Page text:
On Oct. 7, the Brazilian electorate goes to the polls for general elections marked by the intense dissemination of rumors and fraudulent news on social networks, also fomented by the public’s distrust of the press. In this charged political and media environment, journalists have been consistently targeted for doing their investigative and reporting work.
In the last ten days of September, at least 12 Brazilian journalists were targets of online aggressions, according to a survey by the Brazilian Association of Investigative Journalism (Abraji), and at least one was physically assaulted. Since May, the organization has recorded 64 cases of harassment in digital media and 57 physical assaults against journalists related to the elections.
The most recent case is that of reporter Ana Nery, of Rádio Bandeirantes, who was targetted by offenses and physical aggression on Sept. 30. She was covering a demonstration in favor of presidential hopeful Jair Bolsonaro (PSL), candidate of the ultra-right and leader in the electoral polls, in São Paulo.
According to the collective Journalists against Harassment, Nery was interviewing a Military Police (PM, for its initials in Portuguese) captain about the police action at the rally when a man approached her and began verbally assaulting her, calling her "a crook and shitty press."
The reporter picked up her cell phone to record the insults, and the man headbutt her, according to a note from the collective, which added that "the policemen who witnessed the scene only removed the aggressor and did not help the journalist." Two people witnessed the assault and offered to be witnesses for Nery, who filed an incident report and presented a photo of the assailant to the police, according to Abraji.
Asked about the case by the site Ponte Jornalismo, the military police said it regretted the "incident with the journalist, in a clear demonstration of intolerance and aggression, characteristics incompatible with the democratic state" and said that it was available to Nery "so that the necessary measures for the accountability of the perpetrator would be carried out."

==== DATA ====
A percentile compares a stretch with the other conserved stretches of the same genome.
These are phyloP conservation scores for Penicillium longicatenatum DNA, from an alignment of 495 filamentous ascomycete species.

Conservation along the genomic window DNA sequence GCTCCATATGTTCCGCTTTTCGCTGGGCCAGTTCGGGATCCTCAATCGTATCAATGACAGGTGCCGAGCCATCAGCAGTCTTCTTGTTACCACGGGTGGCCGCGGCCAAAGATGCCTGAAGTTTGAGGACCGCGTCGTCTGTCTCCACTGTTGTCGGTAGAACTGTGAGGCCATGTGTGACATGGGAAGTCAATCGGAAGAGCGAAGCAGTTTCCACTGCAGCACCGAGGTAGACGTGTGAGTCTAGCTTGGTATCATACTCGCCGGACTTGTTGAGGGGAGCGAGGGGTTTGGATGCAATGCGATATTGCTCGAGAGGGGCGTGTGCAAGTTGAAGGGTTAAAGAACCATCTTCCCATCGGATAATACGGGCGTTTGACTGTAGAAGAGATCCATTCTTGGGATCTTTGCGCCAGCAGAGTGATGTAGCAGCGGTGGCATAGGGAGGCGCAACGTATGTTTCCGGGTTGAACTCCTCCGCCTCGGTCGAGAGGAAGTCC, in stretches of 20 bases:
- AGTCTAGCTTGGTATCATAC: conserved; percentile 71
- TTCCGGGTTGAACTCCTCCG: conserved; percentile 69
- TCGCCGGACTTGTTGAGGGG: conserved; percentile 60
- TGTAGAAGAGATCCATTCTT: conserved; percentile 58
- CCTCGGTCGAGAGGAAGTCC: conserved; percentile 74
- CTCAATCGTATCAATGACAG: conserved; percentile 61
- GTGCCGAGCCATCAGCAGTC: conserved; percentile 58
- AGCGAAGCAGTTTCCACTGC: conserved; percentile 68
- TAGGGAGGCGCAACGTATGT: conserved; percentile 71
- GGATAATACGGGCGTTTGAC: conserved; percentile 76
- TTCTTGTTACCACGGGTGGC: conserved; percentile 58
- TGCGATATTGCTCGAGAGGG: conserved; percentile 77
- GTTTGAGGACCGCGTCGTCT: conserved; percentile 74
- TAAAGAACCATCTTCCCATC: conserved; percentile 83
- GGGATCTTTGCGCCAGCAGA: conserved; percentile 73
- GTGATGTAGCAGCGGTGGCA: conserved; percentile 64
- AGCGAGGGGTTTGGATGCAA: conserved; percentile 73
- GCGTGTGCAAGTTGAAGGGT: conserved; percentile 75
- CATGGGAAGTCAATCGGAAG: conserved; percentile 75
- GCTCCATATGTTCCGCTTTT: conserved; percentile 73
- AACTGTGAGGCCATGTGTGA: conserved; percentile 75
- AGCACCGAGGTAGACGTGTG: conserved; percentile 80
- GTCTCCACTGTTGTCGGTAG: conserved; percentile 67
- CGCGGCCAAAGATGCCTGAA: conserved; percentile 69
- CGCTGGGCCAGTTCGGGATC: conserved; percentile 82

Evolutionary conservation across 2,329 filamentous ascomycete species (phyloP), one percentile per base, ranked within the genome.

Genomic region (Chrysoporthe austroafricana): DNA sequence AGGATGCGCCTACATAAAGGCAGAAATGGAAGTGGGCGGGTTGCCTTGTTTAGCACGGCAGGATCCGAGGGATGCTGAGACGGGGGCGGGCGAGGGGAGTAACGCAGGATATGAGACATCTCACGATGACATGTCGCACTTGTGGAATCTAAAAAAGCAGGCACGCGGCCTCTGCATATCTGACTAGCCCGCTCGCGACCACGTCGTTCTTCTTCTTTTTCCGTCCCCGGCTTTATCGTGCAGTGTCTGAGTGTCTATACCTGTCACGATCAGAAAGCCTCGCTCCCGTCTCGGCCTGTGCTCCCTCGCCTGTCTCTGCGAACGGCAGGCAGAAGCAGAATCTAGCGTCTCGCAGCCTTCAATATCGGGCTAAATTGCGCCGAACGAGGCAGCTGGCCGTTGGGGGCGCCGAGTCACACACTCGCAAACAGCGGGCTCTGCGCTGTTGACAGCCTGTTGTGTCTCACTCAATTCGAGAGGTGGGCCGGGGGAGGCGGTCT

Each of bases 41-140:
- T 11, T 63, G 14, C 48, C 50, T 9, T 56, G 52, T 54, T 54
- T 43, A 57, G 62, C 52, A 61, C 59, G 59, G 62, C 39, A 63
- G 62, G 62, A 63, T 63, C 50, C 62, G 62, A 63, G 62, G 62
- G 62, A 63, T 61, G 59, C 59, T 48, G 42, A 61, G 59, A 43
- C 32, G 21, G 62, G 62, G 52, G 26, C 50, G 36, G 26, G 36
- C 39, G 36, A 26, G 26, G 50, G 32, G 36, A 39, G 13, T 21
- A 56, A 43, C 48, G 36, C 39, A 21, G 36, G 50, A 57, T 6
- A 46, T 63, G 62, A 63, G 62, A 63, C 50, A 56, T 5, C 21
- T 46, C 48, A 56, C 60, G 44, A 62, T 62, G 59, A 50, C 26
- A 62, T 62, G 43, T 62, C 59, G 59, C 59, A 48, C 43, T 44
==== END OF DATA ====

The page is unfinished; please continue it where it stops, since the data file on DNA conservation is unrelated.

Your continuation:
Among the online attacks against journalists recorded by Abraji are undue exposure, defamation, offenses and even threat of physical violence and death. Twitter is the main arena for attacks, but professional profiles on Facebook and Instagram are also attacked. In one case, a reporter's WhatsApp account was hacked.
A common thread among the attacks recorded by the organization at the end of September were that all were motivated by texts critical of Jair Bolsonaro.
This is the case of reporters Talyta Vespa, from the site UOL; Marina Dias, Rubens Valente and Thais Arbex, of the newspaper Folha de S. Paulo; Nonato Viegas, Thiago Bronzatto and Hugo Marques, of Veja magazine; and columnist Carol Pires of the Spanish edition of The New York Times.
The UOL reporter published a report on Bolsonaro voters, while Folha de S. Paulo and Veja reporters published investigations about the presidential candidate's second divorce and alleged death threats from Bolsonaro against his ex-wife in 2009, as well as an alleged concealment of the candidate's assets in 2006. Pires has published an opinion piece about how Brazil "flirts with a return to the dark days" in view of the possibility of electing Bolsonaro, an enthusiast of the military dictatorship that ruled Brazil between 1964 and 1985.